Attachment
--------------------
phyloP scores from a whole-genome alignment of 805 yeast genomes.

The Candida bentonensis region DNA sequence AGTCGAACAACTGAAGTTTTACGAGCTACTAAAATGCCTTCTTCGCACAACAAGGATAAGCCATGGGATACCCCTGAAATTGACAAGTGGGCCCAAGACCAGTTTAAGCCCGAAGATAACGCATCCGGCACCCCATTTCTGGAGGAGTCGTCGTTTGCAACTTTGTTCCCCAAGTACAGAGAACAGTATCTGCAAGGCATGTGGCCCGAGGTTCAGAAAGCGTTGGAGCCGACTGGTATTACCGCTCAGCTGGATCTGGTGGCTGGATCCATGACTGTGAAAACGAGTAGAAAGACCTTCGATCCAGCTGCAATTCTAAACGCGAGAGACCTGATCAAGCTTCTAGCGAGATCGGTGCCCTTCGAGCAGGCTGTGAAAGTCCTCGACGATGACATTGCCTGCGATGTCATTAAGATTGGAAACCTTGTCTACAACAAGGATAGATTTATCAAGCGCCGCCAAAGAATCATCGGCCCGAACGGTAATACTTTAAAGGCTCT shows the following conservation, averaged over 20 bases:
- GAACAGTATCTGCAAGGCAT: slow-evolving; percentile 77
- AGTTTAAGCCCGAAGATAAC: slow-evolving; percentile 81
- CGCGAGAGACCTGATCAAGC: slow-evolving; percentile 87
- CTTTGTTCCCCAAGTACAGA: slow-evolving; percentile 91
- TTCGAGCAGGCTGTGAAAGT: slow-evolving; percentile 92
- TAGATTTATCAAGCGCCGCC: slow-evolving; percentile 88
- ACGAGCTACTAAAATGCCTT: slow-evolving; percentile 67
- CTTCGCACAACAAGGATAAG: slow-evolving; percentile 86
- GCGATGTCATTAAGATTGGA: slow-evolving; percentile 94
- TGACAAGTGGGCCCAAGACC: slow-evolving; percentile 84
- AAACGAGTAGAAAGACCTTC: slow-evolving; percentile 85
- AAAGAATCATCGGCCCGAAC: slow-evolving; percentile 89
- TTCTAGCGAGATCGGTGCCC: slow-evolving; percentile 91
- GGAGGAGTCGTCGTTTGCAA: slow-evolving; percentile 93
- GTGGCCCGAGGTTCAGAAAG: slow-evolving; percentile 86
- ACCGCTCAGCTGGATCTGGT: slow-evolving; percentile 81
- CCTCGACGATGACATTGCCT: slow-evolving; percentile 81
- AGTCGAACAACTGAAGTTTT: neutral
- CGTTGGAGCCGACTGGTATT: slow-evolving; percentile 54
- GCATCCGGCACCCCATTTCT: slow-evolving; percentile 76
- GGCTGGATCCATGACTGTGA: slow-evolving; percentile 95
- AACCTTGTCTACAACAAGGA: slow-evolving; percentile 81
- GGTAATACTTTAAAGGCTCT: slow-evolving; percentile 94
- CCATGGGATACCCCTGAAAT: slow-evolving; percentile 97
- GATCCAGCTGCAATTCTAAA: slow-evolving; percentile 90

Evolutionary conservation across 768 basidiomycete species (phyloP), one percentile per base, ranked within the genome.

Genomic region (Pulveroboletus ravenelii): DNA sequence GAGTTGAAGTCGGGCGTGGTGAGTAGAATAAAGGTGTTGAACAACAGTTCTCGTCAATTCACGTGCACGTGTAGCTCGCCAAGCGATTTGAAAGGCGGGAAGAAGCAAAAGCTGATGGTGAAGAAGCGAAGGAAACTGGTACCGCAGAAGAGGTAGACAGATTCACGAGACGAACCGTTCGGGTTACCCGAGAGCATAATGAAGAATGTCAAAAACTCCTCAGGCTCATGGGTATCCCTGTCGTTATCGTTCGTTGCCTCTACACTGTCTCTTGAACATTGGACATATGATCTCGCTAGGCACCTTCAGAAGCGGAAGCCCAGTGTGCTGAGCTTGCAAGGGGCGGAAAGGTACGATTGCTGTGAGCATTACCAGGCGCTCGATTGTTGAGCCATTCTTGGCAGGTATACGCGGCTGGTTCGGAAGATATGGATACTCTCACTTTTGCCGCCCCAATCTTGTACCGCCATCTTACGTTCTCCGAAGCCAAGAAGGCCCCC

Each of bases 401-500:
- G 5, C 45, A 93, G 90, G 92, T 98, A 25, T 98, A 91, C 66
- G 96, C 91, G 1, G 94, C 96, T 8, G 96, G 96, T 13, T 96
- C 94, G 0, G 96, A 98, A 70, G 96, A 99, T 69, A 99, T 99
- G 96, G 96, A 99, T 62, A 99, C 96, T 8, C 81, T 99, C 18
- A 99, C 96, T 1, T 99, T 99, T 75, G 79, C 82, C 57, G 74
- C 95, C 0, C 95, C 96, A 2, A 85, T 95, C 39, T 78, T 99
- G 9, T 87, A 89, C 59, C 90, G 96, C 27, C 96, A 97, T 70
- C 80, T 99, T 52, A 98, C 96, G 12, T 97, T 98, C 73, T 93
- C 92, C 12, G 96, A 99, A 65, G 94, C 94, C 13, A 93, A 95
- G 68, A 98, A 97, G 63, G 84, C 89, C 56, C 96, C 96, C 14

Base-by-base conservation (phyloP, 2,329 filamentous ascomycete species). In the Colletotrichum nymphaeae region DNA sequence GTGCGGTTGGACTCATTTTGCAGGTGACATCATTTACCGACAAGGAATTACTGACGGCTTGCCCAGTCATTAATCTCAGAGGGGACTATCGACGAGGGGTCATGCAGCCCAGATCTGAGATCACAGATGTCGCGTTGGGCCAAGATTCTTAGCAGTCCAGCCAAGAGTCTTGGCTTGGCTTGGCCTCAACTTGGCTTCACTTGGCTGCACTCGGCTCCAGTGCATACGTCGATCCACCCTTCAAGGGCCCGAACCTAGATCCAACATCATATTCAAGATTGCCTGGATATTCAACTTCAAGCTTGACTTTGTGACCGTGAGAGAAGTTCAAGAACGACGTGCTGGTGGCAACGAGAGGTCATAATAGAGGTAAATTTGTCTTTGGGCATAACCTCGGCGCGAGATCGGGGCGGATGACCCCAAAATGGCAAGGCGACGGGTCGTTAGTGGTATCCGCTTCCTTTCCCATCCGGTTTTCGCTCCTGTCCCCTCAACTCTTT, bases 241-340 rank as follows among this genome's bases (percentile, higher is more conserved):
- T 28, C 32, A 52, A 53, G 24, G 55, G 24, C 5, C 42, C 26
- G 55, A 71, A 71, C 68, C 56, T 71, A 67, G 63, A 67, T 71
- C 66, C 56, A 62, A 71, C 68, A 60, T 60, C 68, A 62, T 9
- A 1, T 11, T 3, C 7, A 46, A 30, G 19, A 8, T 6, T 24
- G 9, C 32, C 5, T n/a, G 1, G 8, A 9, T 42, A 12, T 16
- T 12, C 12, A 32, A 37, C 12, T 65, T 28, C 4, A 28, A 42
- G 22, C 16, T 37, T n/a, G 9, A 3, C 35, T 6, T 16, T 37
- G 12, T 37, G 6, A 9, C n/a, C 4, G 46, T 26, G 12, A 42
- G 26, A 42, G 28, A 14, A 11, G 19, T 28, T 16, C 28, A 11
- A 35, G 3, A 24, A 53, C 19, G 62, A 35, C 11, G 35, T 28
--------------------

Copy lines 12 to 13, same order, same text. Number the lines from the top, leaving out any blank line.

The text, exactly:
- TGACAAGTGGGCCCAAGACC: slow-evolving; percentile 84
- AAACGAGTAGAAAGACCTTC: slow-evolving; percentile 85